You can often tell a lot about how band see themselves by the music they or their tour manager choose to play between acts. Here, the slight jaggedness of Neutral Milk Hotel’s King of Carrot Flowers Part One betrays a band keen to surprise. With Jeff Mangum and company, the surprises come in the form of instrumentation stretching from the quaint to the downright surreal; with Andy Hull and co. it comes in the form of a surprise eight song opening set from Bad Books – a collaborative effort between the majority of Manchester Orchestra, and the main force of the night’s supporting act, Kevin Devine & The Goddamn Band – which boasts impromptu freestyle rap from Devine, and which serves to blend the strongest suits of both the comparative sparseness of Devine’s songwriting, and Andy Hull’s vocals.
Bad Books’ set also introduces the crowd to Kevin Devine, a New York based singer-songwriter whose seventh and eighth albums – Bubblegum, and Bulldozer – were recorded and self-released last year after a successful Kickstarter campaign which raised over $110,000. Devine’s own set draws heavily from the first of these; the punk tinged Bubblegum, the title track of which opens the set as a blistering two minute ode to young love which blends early Blink 182 and Green Day with the lyrical honesty of the like of Frank Turner. That isn’t to say that Devine is a one trick pony. Private First Class – dedicated tonight to Chelsea Manning – sees Devine couple punk spirit with the protest song fieriness of the likes of Bob Dylan, whilst set closer Brother’s Blood borders on the confessional, and shows Devine at his emotional, vulnerable best which perhaps could see him described as the USA’s answer to the emotional rawness of Frank Turner.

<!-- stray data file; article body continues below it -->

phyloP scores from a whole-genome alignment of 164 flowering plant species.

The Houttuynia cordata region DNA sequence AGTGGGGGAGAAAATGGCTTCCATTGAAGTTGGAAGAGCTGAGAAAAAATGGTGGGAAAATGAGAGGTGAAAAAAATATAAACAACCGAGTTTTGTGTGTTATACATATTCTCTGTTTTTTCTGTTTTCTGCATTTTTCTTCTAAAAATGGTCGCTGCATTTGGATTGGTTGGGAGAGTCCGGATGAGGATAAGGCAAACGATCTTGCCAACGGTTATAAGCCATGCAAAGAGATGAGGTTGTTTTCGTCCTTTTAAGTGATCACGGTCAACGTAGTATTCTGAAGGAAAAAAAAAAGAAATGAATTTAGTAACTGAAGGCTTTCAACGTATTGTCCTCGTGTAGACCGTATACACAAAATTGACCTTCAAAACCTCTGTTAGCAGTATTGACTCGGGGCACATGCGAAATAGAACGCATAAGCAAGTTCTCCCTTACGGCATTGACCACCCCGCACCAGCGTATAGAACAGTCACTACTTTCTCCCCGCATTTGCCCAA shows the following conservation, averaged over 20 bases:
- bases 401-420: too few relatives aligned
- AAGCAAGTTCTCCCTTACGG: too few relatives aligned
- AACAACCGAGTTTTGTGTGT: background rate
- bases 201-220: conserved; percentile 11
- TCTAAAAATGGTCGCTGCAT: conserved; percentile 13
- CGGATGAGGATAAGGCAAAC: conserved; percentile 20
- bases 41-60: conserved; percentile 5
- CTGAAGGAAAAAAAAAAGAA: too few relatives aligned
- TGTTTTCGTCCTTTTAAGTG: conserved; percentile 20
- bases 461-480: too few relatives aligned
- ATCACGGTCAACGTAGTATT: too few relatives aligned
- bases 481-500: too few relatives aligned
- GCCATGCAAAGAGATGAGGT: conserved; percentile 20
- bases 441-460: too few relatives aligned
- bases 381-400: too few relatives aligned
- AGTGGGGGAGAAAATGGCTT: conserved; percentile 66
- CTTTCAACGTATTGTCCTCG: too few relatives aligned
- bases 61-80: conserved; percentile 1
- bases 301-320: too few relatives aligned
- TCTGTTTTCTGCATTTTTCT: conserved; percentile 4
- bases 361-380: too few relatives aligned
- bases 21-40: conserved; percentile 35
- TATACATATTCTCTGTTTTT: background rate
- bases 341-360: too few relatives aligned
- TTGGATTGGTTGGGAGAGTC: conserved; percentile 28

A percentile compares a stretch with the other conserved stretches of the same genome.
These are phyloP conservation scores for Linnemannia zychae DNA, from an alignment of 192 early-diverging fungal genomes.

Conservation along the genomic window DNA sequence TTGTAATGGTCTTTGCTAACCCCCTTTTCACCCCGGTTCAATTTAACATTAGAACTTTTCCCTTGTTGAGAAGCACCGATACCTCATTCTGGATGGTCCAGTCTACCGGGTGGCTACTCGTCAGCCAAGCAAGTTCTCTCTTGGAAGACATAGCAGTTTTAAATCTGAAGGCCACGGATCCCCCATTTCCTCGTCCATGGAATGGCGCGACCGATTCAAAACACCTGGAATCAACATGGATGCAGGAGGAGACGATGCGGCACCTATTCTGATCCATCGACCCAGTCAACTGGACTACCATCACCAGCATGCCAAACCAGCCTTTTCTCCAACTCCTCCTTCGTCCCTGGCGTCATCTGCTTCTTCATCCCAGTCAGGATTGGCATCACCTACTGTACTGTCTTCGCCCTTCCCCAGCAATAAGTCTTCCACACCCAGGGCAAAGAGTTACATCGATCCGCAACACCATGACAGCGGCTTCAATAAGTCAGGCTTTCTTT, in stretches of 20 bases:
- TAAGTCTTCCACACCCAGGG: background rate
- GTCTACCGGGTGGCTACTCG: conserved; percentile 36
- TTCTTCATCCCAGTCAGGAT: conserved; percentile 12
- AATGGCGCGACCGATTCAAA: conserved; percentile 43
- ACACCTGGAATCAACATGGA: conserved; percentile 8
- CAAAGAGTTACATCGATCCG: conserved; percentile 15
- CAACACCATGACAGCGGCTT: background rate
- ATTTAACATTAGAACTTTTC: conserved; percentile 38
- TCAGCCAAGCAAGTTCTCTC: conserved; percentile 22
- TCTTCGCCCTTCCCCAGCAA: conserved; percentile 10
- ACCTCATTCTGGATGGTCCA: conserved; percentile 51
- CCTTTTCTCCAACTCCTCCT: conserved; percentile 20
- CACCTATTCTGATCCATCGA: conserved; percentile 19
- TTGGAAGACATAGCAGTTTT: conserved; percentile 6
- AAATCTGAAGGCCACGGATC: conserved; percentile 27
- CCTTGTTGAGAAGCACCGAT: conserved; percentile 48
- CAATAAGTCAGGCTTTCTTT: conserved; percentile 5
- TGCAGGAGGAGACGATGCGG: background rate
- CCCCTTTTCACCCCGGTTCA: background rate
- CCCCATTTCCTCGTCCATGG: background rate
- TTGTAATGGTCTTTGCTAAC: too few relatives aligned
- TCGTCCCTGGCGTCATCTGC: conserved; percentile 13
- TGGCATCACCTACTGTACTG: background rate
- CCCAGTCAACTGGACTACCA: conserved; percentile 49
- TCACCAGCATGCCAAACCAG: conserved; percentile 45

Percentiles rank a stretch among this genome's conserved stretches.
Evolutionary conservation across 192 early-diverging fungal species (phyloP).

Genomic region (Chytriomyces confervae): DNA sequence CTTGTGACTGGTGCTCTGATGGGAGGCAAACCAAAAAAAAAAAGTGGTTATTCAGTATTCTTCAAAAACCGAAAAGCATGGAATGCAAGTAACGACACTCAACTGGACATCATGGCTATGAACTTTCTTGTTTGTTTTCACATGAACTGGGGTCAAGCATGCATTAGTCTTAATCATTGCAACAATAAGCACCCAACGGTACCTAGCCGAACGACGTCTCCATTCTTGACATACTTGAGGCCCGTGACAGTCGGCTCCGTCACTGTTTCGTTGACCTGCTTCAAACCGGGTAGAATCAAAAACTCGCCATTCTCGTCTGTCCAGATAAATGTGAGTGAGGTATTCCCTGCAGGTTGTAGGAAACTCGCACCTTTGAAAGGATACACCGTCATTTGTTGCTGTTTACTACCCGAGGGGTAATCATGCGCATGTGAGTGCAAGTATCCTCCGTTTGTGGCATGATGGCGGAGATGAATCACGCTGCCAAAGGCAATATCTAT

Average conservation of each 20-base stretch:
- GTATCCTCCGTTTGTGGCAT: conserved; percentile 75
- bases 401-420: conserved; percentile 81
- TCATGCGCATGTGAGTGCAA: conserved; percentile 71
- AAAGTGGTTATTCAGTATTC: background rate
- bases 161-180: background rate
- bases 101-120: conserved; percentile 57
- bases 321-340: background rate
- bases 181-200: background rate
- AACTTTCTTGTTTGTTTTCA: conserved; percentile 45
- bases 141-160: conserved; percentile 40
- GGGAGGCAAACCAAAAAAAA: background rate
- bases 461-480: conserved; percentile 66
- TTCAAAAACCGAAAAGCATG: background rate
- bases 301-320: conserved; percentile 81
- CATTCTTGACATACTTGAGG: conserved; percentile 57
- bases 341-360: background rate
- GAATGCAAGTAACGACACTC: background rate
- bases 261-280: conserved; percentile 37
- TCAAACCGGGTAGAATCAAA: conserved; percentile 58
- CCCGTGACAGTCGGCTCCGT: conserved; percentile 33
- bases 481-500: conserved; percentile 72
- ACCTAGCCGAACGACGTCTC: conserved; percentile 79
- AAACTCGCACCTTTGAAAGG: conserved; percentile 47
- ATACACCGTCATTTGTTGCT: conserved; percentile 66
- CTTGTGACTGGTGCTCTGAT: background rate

It all, in truth, leaves Manchester Orchestra with a tough act to follow, and whilst they start the set full of fire and white-hot intensity with Pride, the early part of the set sees them plagued with myriad technical problems – with Hull stating after Pensacola “apparently tonight is the night we break everything we own” before moaning into a towel. It’s said with consummate professionalism and good humour –a recurring theme, with Jimmy Buffett’s Pina Colada Song getting a brief airing – but there is nevertheless a portion towards the middle of the set after 100 Dollars which seems to lack a certain vigour. It may be technical problems, it may be poor sound mixing, it may even be the structure of the songs themselves, but for one reason or another, Hull’s vocals are occasionally suffocated by waves of chugged distortion.
However, when they make their way through the mix, Hull’s vocals are peerless. Fragile, soaring and frankly bordering on the ethereal, when draped in reverb, they are quite simply a thing of beauty, and given space to breathe, lift Manchester Orchestra into a realm of their own, and by the time the closing portion of their set, with Deer, and Where Have You Been? rolls around, there is a far more marked self-assuredness which
acts in stark contrast to Deer’s self-loathing, whilst Where Have you Been? builds slowly but beautifully into a climax which can deservedly be described as “epic”, complete with it’s relatively sparse instrumentation, and synth choir. It would be the perfect point for any band to finish on.
However, to do so would have robbed the evening of one of its more memorable moments The evening is instead brought to an end with Hull and Kevin Devine collaborating on stage to completely rework The Fresh Prince of Bel Air into a somewhat meandering little indie number which in a sense, goes against the very idea of what a closing song should be. It’s quiet it’s sparse, it’s fairly slow, and yet, in light of the night’s difficulties, it makes perfect sense. With the problems Manchester Orchestra have faced tonight, a many other bands would have made their apologies and re-scheduled, but tonight they’ve faced them, overcame them, and had enough left in the tank to make everybody leave on a lighter note. Conventional it might not be, but there is a sense that tonight, ending with the epic Where Have You Been? would have been too easy and rob them of a chance to do what they’ve had to do for a lot of tonight – laugh at themselves.
By Ross Delany